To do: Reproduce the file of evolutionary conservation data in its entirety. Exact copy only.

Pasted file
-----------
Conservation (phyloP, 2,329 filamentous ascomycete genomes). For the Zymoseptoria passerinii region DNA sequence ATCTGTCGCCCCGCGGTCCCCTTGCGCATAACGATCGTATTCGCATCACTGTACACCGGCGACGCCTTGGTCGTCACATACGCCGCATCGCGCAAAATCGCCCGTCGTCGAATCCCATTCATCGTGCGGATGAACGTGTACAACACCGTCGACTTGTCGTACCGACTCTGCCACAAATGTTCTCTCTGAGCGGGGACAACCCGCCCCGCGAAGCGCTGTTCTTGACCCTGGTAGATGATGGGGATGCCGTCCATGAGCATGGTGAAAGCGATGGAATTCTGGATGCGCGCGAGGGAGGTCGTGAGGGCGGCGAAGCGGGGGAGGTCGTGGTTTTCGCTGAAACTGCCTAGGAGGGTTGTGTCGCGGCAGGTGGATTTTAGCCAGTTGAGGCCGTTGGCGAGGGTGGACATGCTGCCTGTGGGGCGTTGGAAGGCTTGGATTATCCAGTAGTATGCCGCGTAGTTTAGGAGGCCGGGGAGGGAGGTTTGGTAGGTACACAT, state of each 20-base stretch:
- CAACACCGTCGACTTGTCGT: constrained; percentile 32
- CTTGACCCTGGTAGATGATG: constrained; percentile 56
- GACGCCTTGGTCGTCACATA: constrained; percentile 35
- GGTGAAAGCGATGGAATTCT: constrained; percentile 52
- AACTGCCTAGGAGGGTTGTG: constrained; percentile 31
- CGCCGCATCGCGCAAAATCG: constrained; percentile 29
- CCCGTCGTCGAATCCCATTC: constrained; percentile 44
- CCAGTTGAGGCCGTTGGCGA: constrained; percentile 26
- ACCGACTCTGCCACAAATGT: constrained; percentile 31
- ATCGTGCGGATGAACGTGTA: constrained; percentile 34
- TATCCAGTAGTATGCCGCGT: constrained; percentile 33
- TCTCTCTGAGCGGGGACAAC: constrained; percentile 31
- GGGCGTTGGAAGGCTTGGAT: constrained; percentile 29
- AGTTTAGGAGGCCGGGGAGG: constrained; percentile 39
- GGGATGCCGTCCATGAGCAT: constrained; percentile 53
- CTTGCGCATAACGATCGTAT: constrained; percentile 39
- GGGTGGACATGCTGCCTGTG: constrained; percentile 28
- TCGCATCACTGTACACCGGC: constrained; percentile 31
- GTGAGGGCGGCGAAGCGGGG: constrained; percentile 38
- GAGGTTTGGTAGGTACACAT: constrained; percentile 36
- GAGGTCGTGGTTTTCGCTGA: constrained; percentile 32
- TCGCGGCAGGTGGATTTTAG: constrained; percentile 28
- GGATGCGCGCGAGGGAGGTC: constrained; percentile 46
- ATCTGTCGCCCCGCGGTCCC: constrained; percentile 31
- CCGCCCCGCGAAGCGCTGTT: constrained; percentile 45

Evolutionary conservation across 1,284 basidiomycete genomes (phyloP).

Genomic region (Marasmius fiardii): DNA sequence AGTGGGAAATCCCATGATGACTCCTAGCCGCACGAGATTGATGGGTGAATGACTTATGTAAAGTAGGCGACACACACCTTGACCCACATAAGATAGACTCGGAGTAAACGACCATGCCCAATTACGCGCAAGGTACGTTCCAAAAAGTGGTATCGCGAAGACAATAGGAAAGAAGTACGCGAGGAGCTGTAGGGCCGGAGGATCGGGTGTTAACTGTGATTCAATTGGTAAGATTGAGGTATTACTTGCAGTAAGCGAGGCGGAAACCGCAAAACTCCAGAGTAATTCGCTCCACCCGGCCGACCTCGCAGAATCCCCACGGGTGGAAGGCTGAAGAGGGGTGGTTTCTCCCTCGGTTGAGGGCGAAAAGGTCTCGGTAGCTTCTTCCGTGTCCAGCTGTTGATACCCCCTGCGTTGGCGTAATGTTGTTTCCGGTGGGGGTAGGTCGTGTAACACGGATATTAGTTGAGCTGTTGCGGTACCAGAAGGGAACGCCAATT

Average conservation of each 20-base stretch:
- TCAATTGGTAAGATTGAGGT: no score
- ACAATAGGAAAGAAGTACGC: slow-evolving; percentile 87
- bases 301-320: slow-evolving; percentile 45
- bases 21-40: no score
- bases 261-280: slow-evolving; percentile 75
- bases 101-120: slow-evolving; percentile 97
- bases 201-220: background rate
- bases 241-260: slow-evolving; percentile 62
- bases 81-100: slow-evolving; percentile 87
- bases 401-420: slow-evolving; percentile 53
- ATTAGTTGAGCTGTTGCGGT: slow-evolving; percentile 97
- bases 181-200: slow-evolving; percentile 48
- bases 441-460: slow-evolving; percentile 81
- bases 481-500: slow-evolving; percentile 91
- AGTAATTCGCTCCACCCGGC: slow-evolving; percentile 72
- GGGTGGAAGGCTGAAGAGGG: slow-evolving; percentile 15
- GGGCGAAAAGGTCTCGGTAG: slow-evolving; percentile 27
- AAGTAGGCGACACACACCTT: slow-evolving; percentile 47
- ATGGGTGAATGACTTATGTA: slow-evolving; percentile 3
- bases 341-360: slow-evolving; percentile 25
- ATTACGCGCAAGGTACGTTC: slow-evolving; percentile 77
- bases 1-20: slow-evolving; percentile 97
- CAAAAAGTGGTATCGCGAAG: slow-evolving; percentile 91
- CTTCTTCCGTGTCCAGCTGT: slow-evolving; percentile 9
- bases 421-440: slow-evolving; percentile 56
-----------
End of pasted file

Conservation (phyloP, 2,329 filamentous ascomycete genomes). For the Zymoseptoria passerinii region DNA sequence ATCTGTCGCCCCGCGGTCCCCTTGCGCATAACGATCGTATTCGCATCACTGTACACCGGCGACGCCTTGGTCGTCACATACGCCGCATCGCGCAAAATCGCCCGTCGTCGAATCCCATTCATCGTGCGGATGAACGTGTACAACACCGTCGACTTGTCGTACCGACTCTGCCACAAATGTTCTCTCTGAGCGGGGACAACCCGCCCCGCGAAGCGCTGTTCTTGACCCTGGTAGATGATGGGGATGCCGTCCATGAGCATGGTGAAAGCGATGGAATTCTGGATGCGCGCGAGGGAGGTCGTGAGGGCGGCGAAGCGGGGGAGGTCGTGGTTTTCGCTGAAACTGCCTAGGAGGGTTGTGTCGCGGCAGGTGGATTTTAGCCAGTTGAGGCCGTTGGCGAGGGTGGACATGCTGCCTGTGGGGCGTTGGAAGGCTTGGATTATCCAGTAGTATGCCGCGTAGTTTAGGAGGCCGGGGAGGGAGGTTTGGTAGGTACACAT, state of each 20-base stretch:
- CAACACCGTCGACTTGTCGT: constrained; percentile 32
- CTTGACCCTGGTAGATGATG: constrained; percentile 56
- GACGCCTTGGTCGTCACATA: constrained; percentile 35
- GGTGAAAGCGATGGAATTCT: constrained; percentile 52
- AACTGCCTAGGAGGGTTGTG: constrained; percentile 31
- CGCCGCATCGCGCAAAATCG: constrained; percentile 29
- CCCGTCGTCGAATCCCATTC: constrained; percentile 44
- CCAGTTGAGGCCGTTGGCGA: constrained; percentile 26
- ACCGACTCTGCCACAAATGT: constrained; percentile 31
- ATCGTGCGGATGAACGTGTA: constrained; percentile 34
- TATCCAGTAGTATGCCGCGT: constrained; percentile 33
- TCTCTCTGAGCGGGGACAAC: constrained; percentile 31
- GGGCGTTGGAAGGCTTGGAT: constrained; percentile 29
- AGTTTAGGAGGCCGGGGAGG: constrained; percentile 39
- GGGATGCCGTCCATGAGCAT: constrained; percentile 53
- CTTGCGCATAACGATCGTAT: constrained; percentile 39
- GGGTGGACATGCTGCCTGTG: constrained; percentile 28
- TCGCATCACTGTACACCGGC: constrained; percentile 31
- GTGAGGGCGGCGAAGCGGGG: constrained; percentile 38
- GAGGTTTGGTAGGTACACAT: constrained; percentile 36
- GAGGTCGTGGTTTTCGCTGA: constrained; percentile 32
- TCGCGGCAGGTGGATTTTAG: constrained; percentile 28
- GGATGCGCGCGAGGGAGGTC: constrained; percentile 46
- ATCTGTCGCCCCGCGGTCCC: constrained; percentile 31
- CCGCCCCGCGAAGCGCTGTT: constrained; percentile 45

Evolutionary conservation across 1,284 basidiomycete genomes (phyloP).

Genomic region (Marasmius fiardii): DNA sequence AGTGGGAAATCCCATGATGACTCCTAGCCGCACGAGATTGATGGGTGAATGACTTATGTAAAGTAGGCGACACACACCTTGACCCACATAAGATAGACTCGGAGTAAACGACCATGCCCAATTACGCGCAAGGTACGTTCCAAAAAGTGGTATCGCGAAGACAATAGGAAAGAAGTACGCGAGGAGCTGTAGGGCCGGAGGATCGGGTGTTAACTGTGATTCAATTGGTAAGATTGAGGTATTACTTGCAGTAAGCGAGGCGGAAACCGCAAAACTCCAGAGTAATTCGCTCCACCCGGCCGACCTCGCAGAATCCCCACGGGTGGAAGGCTGAAGAGGGGTGGTTTCTCCCTCGGTTGAGGGCGAAAAGGTCTCGGTAGCTTCTTCCGTGTCCAGCTGTTGATACCCCCTGCGTTGGCGTAATGTTGTTTCCGGTGGGGGTAGGTCGTGTAACACGGATATTAGTTGAGCTGTTGCGGTACCAGAAGGGAACGCCAATT

Average conservation of each 20-base stretch:
- TCAATTGGTAAGATTGAGGT: no score
- ACAATAGGAAAGAAGTACGC: slow-evolving; percentile 87
- bases 301-320: slow-evolving; percentile 45
- bases 21-40: no score
- bases 261-280: slow-evolving; percentile 75
- bases 101-120: slow-evolving; percentile 97
- bases 201-220: background rate
- bases 241-260: slow-evolving; percentile 62
- bases 81-100: slow-evolving; percentile 87
- bases 401-420: slow-evolving; percentile 53
- ATTAGTTGAGCTGTTGCGGT: slow-evolving; percentile 97
- bases 181-200: slow-evolving; percentile 48
- bases 441-460: slow-evolving; percentile 81
- bases 481-500: slow-evolving; percentile 91
- AGTAATTCGCTCCACCCGGC: slow-evolving; percentile 72
- GGGTGGAAGGCTGAAGAGGG: slow-evolving; percentile 15
- GGGCGAAAAGGTCTCGGTAG: slow-evolving; percentile 27
- AAGTAGGCGACACACACCTT: slow-evolving; percentile 47
- ATGGGTGAATGACTTATGTA: slow-evolving; percentile 3
- bases 341-360: slow-evolving; percentile 25
- ATTACGCGCAAGGTACGTTC: slow-evolving; percentile 77
- bases 1-20: slow-evolving; percentile 97
- CAAAAAGTGGTATCGCGAAG: slow-evolving; percentile 91
- CTTCTTCCGTGTCCAGCTGT: slow-evolving; percentile 9
- bases 421-440: slow-evolving; percentile 56